blog_post is a user's blog post. So it will give you the comments of that post. The way this is typically done is that you get current_user.blog_posts. This now is an array of all user posts. Now, you can have an each iteration for all the posts and get the comments of every blog post. –  Spyros May 9 '11 at 2:55
No, it will give you all the comments (by anyone) on blog posts made by current_user. It seems Spyros didn't read your question thoroughly. –  Mischa May 9 '11 at 2:56
It's the same idea whether a user is registered or not. It will just be a guest user or so. The comments of a user can be received by a simple find_by_user_id(or find on guest name or registered name). The important thing to have is the association i describe in my answer. After that, you can get any user comment, on any occasion you want. –  Spyros May 9 '11 at 3:43
Yeah, but that's not what he is asking. –  Mischa May 9 '11 at 3:45

There's no need to have user_id as attr_accessible if you have access to the currently logged in user in your save or post new comment methods.

If they aren't logged in then you expect current user to be empty / false.

This should be available if you're using any of the authentication plugins such as authlogic or devise. In my experience with authlogic you typically have a current_user method in your ApplicationController.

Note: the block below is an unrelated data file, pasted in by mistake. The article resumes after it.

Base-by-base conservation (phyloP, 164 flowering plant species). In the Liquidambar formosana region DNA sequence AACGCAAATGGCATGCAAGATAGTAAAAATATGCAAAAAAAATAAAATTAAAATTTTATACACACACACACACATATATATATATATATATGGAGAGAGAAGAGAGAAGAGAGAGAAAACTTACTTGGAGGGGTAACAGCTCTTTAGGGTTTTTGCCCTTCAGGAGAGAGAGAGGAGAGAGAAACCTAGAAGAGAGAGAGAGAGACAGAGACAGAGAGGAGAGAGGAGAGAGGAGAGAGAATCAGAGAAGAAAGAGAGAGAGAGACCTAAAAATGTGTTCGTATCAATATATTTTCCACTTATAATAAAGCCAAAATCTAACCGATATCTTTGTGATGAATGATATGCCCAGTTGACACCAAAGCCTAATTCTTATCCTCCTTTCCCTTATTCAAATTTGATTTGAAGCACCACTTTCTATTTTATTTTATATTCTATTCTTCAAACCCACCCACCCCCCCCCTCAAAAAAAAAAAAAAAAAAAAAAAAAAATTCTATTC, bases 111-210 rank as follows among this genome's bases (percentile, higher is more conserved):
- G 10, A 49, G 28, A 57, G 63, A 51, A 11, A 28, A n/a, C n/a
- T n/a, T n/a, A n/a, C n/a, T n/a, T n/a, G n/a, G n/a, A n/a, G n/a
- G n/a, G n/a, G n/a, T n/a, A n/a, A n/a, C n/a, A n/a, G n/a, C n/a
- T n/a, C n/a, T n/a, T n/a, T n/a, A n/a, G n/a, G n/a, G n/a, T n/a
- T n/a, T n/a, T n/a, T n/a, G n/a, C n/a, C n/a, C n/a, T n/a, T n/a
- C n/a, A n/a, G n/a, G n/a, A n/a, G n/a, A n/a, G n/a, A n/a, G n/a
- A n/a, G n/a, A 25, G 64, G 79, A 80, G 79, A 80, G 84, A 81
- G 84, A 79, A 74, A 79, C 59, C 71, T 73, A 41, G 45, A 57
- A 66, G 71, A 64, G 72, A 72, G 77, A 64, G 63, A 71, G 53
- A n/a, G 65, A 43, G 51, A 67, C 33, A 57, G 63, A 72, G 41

class ApplicationController
helper_method :current_user_session, :current_user

  def current_user_session
    return @current_user_session if defined?(@current_user_session)
    @current_user_session = UserSession.find

  def current_user
    return @current_user if defined?(@current_user)
    @current_user = current_user_session && current_user_session.user

Above code from the Authlogic quick example

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Thanks Lummo! Indeed I do have a current_user available to me through a sessionsHelper. Does this mean that, as Mischa pointed out, I can use my controller to set the user_id for comment created by the blogpost association, whether or not it's listed as attr_accessible under the comment model? –  Ander May 9 '11 at 3:15
That's right! Using attr_accessible will only effect whether the attribute can be set by mass assignment (usually from new) but it doesn't stop you from assigning it individually. There's a great explanation of attr_accessible and the reasons for using it on ASCIIcasts - asciicasts.com/episodes/26-hackers-love-mass-assignment –  Lummo May 9 '11 at 3:21

You can add an association between Comment and User, then create the comment with current_user:

# User.rb
has_many :comments

# Comment
belongs_to :user

Setting up the associations only really adds the association methods, so there's no problem with creating Comment without a logged in user. You don't want to build the comment off of current_user as current_user.comments.create(...), because that will throw a NilClass error if nobody is logged in.

@user = current_user # @user should be nil if commenter is not logged in
# be fancy and use a block
@blogpost.comments.create(params[:comment]) do |c|
  c.user = @user

As long as there is no validation for User in Comment, the nil user should just pass through without trouble.